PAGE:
JIS News

CARICOM countries, including Jamaica, which feel endangered by proposed changes to the PetroCaribe agreement, are to approach exporter Venezuela for a compromise soon.
This was indicated by Guyana’s President, His Excellency Bharrat Jagdeo, when he addressed a special press briefing at Jamaica House, Monday (August 3). The briefing followed a meeting of the Special Prime Ministerial Task Force set up by CARICOM to craft appropriate strategies in response to the global economic crisis and its impact on the region.
President Jagdeo, who chairs the committee, said that some of the proposed conditions would present serious challenges to these countries.
“The impending changes in the agreement will present grave difficulties for some of our member states,” he said.
“They didn’t have to pay the full cost of the import of oil, immediately. The rest came as a loan to these countries, which they could have used for balance of payment purposes and budgetary support. This change now will jeopardise that arrangement and, therefore, put some of our countries at a disadvantage when we most need this support,” he explained.
He added that, from a regional perspective, CARICOM will have to approach Venezuela, “to say that we would like the impending changes altered or delayed.”
Mr. Jagdeo pointed to particular countries in the eastern Caribbean which have faced enormous problems, with downturn in several sectors, and subsequent significant losses in revenue. He noted that Antigua has lost 35 per cent of its revenue in the past year.
“They have difficulties paying on a monthly basis, wages and salaries in the public sector, and this problem is not unique to Antigua and Barbuda. Because of the weight of Antigua and Barbuda in the eastern Caribbean currency union, we have to ensure, at the task force level, that they receive all the support they can get from the bilateral and multilateral agencies,” he added.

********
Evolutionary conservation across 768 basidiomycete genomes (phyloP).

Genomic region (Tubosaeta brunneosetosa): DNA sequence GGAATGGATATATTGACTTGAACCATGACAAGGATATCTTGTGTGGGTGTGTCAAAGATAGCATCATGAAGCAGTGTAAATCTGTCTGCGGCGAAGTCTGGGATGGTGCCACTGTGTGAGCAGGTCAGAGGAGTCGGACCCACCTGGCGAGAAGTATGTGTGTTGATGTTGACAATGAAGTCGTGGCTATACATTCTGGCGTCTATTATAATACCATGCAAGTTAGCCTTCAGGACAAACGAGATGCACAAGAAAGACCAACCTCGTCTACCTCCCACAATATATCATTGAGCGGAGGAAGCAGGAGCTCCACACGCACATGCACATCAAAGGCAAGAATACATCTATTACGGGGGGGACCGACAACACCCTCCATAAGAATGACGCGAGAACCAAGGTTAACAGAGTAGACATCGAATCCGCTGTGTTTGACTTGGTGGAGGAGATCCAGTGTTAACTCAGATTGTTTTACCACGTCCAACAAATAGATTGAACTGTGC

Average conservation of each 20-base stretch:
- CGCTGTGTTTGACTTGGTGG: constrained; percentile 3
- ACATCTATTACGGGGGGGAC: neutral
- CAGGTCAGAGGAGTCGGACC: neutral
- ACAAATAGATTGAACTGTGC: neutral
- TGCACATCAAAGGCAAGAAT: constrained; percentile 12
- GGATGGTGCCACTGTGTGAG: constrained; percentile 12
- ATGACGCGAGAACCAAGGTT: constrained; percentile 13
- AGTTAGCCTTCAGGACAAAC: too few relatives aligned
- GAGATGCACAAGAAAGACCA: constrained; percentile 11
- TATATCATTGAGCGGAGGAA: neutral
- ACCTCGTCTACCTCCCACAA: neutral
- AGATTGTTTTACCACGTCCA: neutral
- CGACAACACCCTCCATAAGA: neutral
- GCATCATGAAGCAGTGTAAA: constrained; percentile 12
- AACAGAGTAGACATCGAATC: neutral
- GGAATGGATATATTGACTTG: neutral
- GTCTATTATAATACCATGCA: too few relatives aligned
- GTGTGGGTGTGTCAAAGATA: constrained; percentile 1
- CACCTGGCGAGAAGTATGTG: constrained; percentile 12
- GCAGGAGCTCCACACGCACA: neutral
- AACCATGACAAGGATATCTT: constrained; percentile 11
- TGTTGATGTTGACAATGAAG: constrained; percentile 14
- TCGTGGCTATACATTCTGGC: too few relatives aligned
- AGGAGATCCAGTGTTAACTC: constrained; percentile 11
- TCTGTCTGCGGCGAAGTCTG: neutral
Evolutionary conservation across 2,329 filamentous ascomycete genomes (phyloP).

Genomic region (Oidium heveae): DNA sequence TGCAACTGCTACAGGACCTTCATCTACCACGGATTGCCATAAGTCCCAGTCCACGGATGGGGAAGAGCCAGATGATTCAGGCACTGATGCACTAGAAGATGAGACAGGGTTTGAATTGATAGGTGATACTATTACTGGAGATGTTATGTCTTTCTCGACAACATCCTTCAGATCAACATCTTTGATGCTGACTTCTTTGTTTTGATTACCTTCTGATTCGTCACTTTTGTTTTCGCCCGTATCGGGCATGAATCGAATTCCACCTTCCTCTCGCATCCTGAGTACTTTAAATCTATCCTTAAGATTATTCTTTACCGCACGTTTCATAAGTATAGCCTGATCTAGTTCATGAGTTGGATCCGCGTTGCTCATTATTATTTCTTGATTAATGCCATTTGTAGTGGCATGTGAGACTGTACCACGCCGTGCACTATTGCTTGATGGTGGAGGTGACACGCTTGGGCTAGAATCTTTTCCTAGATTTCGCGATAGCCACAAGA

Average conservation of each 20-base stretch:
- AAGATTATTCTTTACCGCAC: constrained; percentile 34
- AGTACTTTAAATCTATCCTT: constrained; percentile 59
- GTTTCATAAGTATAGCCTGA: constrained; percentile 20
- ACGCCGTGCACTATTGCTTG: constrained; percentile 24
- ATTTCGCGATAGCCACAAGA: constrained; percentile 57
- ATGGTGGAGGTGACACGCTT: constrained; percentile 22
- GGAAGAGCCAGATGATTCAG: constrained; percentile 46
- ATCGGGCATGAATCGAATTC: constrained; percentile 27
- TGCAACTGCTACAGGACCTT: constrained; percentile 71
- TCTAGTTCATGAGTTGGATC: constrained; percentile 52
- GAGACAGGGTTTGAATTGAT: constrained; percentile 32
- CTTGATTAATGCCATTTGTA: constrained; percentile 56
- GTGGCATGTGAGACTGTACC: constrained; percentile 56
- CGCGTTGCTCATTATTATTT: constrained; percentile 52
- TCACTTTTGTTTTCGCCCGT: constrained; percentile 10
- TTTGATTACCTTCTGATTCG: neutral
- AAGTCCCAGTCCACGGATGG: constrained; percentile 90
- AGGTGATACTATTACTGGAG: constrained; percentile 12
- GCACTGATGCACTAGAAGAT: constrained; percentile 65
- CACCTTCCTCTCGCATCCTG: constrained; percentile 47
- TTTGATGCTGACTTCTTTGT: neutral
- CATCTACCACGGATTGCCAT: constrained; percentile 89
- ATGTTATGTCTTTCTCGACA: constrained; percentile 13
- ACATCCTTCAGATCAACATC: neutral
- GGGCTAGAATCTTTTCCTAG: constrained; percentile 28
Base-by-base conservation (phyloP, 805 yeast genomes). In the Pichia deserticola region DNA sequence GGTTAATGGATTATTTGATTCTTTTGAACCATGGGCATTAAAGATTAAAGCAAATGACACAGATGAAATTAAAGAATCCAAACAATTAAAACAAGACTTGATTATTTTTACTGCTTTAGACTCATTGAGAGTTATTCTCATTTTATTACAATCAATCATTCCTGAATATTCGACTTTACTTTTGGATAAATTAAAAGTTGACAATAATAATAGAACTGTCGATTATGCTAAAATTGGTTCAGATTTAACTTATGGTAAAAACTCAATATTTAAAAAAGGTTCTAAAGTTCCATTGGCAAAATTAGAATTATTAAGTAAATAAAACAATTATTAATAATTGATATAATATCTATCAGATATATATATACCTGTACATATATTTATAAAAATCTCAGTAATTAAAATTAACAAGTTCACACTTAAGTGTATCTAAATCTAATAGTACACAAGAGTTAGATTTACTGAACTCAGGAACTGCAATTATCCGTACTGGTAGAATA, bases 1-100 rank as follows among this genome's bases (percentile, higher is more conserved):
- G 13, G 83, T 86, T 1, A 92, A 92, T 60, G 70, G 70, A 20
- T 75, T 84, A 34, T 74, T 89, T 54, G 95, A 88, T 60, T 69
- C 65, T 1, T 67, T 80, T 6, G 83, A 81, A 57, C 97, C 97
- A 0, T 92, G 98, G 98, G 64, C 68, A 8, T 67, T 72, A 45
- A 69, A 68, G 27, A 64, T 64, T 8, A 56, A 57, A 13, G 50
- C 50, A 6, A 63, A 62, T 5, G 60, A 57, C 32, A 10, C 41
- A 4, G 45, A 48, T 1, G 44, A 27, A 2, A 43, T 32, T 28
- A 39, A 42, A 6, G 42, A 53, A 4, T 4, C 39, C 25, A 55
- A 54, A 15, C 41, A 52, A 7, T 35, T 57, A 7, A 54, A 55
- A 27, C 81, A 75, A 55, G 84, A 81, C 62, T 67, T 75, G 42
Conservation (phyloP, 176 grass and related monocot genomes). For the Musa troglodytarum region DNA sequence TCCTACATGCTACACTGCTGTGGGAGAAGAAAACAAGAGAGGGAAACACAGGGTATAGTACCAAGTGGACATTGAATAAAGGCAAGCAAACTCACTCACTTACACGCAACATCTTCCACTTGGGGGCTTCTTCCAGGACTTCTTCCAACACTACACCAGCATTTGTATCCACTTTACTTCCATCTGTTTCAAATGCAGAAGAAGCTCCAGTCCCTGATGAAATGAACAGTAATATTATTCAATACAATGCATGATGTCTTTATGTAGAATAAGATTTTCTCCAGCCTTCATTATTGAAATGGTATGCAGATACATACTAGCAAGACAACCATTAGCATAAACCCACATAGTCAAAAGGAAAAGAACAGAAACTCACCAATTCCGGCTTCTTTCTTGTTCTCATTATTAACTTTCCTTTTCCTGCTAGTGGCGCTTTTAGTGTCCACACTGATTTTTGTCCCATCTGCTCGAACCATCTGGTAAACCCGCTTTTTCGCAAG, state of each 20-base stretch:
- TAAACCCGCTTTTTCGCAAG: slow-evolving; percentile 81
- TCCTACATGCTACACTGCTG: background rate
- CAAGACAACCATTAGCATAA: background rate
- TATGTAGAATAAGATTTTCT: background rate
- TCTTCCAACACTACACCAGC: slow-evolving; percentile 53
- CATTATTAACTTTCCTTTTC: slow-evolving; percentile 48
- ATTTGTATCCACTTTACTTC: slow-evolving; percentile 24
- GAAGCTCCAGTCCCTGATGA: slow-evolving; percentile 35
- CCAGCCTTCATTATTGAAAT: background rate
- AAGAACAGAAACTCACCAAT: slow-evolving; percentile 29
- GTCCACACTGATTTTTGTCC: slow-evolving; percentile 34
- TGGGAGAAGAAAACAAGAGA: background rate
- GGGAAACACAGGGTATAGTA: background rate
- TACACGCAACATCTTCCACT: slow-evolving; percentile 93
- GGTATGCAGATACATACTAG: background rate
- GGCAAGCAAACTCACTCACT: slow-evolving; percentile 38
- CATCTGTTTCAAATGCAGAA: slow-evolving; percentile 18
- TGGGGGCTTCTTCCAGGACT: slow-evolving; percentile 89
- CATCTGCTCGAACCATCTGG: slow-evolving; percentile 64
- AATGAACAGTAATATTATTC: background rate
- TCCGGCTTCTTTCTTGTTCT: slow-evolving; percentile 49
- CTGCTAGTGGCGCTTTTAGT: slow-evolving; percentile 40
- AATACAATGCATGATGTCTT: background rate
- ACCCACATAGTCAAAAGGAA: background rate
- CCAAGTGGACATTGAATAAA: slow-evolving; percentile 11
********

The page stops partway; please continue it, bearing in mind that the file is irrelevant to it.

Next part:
Jamaica’s Prime Minister, the Hon. Bruce Golding, who also spoke at the briefing, said his Government has to stress the fact that the national budget was predicated on the PetroCaribe arrangement.
Mr. Golding said that, while he understood some of the difficulties that may warrant changes to the agreement, Jamaica’s current budget and its medium term economic programme, were predicated on the PetroCaribe agreement.
“We have already indicated to the Venezuelans that, while we understand some of the difficulties that may warrant a change in the PetroCaribe arrangement, not only our current budget, our medium term economic programme was predicated on the PetroCaribe arrangement as it now exists and, therefore, any sudden change would have a significant effect on our external and fiscal accounts,” he said.
Mr. Golding acknowledged that the genuineness of Venezuela’s friendship towards the Caribbean was unquestionable, as the deferred payment arrangement was unmatched.
“To be allowing deferment for 20 years at 2 per cent of as much as 60 per cent of the cost of the product, is a significant amount of generosity and, given the difficulty that Venezuela is now facing, it is not difficult to understand why they may need to make some adjustments in those arrangements,” he admitted.
“We want to work with them. I believe we will be able to work out a resolution to this issue,” the Prime Minister concluded.
The region’s concerns were triggered, mainly, by a proposal from Venezuelan President, Hugo Chavez, to amend the PetroCaribe arrangement so that beneficiaries pay all, or at least 80%, of the cash upfront and then receive direct loans from Venezuela, which would be limited to specific projects approved by Chavez’s administration.
It was expected that Mr. Golding would have been able to discuss the issue with President Chavez on Thursday, when the Venezuelan President was expected to pay an official one-day visit to Kingston. However, the visit was postponed, after Mr. Chavez sustained an injury on Sunday and was ordered to rest for eight days.
Minister of Energy, Hon. James Robertson, left the island Monday for Venezuela, at the invitation of their Minister of Energy and Petroleum, Rafael Ramirez, to hold further discussions.

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